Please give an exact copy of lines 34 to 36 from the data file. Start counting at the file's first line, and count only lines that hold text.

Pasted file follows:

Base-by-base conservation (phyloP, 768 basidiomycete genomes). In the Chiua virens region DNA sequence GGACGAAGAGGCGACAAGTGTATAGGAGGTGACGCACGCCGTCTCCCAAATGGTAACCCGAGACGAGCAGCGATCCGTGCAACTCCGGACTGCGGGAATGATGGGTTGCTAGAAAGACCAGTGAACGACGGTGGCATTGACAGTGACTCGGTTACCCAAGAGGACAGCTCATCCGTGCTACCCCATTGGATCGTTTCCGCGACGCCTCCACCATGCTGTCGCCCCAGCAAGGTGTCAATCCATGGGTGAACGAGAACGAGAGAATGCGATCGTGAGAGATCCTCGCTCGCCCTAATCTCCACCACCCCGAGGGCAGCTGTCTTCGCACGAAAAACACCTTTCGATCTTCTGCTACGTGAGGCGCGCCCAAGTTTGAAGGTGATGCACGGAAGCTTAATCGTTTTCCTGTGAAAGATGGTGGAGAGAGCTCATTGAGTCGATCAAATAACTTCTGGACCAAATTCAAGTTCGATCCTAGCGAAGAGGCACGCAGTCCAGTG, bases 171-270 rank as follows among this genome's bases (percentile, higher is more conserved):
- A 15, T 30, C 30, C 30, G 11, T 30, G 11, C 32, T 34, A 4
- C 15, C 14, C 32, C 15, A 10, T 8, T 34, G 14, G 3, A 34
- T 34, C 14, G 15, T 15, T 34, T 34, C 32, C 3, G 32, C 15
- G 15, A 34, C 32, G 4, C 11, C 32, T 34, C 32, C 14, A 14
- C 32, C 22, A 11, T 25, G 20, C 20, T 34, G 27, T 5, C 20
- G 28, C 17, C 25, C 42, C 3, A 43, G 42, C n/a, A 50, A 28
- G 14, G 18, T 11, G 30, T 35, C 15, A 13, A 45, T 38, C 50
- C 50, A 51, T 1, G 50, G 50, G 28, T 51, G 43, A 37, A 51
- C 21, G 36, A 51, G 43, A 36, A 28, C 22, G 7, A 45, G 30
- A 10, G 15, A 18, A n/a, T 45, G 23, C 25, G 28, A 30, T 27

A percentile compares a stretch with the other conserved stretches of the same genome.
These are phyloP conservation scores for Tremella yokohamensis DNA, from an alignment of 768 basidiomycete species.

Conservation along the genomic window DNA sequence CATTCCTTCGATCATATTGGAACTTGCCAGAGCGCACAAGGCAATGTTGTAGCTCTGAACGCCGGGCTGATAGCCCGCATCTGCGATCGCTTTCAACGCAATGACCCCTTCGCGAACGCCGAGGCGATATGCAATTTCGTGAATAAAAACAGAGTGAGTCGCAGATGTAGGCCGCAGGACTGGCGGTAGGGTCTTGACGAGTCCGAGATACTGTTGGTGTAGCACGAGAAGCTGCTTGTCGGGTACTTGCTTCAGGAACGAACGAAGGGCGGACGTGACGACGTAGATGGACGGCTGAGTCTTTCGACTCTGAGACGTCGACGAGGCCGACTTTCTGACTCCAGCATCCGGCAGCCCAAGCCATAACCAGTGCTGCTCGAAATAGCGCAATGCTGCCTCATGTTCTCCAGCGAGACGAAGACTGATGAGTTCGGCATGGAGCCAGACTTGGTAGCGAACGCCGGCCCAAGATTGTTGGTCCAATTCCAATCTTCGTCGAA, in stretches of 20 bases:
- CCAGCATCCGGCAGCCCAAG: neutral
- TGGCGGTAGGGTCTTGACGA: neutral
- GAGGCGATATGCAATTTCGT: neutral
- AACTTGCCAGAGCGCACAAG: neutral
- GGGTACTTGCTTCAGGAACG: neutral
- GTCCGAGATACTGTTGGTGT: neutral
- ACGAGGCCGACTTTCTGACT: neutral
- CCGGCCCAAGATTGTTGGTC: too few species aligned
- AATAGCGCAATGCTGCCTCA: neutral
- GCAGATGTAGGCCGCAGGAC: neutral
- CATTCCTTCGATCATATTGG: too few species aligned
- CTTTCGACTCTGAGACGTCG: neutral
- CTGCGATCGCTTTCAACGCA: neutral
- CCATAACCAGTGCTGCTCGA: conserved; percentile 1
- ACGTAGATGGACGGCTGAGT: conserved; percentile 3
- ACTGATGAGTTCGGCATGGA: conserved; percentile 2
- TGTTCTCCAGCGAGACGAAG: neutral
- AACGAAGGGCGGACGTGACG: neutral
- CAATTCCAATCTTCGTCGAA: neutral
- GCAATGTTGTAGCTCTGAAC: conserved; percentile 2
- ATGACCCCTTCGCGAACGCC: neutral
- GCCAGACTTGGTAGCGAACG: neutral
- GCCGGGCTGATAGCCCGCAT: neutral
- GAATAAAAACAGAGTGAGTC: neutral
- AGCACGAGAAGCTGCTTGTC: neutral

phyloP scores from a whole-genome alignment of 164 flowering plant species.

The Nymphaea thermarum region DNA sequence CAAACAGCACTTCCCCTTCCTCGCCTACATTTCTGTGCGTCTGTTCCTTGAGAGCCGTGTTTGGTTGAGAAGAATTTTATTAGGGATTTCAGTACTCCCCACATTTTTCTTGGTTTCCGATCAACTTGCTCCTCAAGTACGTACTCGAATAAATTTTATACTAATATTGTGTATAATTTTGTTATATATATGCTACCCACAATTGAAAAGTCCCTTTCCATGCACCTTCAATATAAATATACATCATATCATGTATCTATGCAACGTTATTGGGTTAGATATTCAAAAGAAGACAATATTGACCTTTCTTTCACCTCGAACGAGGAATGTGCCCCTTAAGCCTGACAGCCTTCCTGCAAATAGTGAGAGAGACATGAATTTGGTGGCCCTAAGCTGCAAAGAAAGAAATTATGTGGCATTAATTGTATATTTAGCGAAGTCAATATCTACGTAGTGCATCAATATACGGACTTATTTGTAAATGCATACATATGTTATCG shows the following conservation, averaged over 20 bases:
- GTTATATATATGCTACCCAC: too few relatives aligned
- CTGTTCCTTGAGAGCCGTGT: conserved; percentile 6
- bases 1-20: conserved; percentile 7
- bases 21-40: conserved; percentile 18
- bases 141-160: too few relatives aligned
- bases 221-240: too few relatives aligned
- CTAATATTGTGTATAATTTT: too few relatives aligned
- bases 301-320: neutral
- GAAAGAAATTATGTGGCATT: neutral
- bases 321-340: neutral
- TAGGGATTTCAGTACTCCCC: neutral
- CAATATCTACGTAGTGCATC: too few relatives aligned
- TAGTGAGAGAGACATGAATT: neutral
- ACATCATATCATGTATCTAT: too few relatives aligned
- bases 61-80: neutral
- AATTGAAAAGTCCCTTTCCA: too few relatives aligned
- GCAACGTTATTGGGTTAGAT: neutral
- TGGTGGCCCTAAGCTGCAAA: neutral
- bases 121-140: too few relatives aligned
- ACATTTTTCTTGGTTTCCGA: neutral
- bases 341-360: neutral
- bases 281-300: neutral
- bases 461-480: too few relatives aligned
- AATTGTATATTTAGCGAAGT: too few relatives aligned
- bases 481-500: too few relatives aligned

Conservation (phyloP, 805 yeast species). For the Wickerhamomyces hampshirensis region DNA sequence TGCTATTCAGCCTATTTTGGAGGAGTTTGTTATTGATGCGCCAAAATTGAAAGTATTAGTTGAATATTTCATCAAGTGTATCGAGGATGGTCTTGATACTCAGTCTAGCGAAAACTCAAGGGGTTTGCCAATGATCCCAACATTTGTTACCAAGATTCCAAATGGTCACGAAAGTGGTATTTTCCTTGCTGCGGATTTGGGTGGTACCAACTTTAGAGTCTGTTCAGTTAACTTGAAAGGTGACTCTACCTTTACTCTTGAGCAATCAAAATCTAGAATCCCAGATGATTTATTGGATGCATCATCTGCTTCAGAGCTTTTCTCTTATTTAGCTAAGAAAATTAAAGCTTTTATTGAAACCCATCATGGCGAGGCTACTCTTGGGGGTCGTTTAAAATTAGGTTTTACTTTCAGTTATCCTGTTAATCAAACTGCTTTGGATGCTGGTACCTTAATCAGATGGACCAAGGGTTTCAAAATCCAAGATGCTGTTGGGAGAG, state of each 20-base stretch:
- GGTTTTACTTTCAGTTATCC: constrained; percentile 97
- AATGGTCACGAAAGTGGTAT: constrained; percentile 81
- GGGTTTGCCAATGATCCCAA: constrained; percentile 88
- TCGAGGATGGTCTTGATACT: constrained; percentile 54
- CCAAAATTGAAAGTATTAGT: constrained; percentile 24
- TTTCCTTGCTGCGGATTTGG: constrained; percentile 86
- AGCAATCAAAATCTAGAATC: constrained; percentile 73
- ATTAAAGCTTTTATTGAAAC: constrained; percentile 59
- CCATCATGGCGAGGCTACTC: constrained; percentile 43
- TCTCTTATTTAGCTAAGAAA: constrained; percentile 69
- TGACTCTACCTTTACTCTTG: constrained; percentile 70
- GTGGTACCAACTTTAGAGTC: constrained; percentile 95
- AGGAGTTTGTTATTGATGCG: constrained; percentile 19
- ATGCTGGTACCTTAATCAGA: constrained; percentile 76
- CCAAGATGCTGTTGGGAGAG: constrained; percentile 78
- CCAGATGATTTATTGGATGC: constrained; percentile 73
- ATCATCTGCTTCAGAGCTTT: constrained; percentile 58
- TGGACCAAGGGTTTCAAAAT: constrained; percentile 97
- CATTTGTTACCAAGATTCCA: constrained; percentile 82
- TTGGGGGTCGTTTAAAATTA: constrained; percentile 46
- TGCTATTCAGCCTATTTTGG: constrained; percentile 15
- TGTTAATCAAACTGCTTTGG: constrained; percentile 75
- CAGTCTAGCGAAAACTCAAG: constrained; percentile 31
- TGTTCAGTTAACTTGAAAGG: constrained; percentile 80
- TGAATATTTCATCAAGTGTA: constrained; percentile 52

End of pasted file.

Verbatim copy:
- GCAATGTTGTAGCTCTGAAC: conserved; percentile 2
- ATGACCCCTTCGCGAACGCC: neutral
- GCCAGACTTGGTAGCGAACG: neutral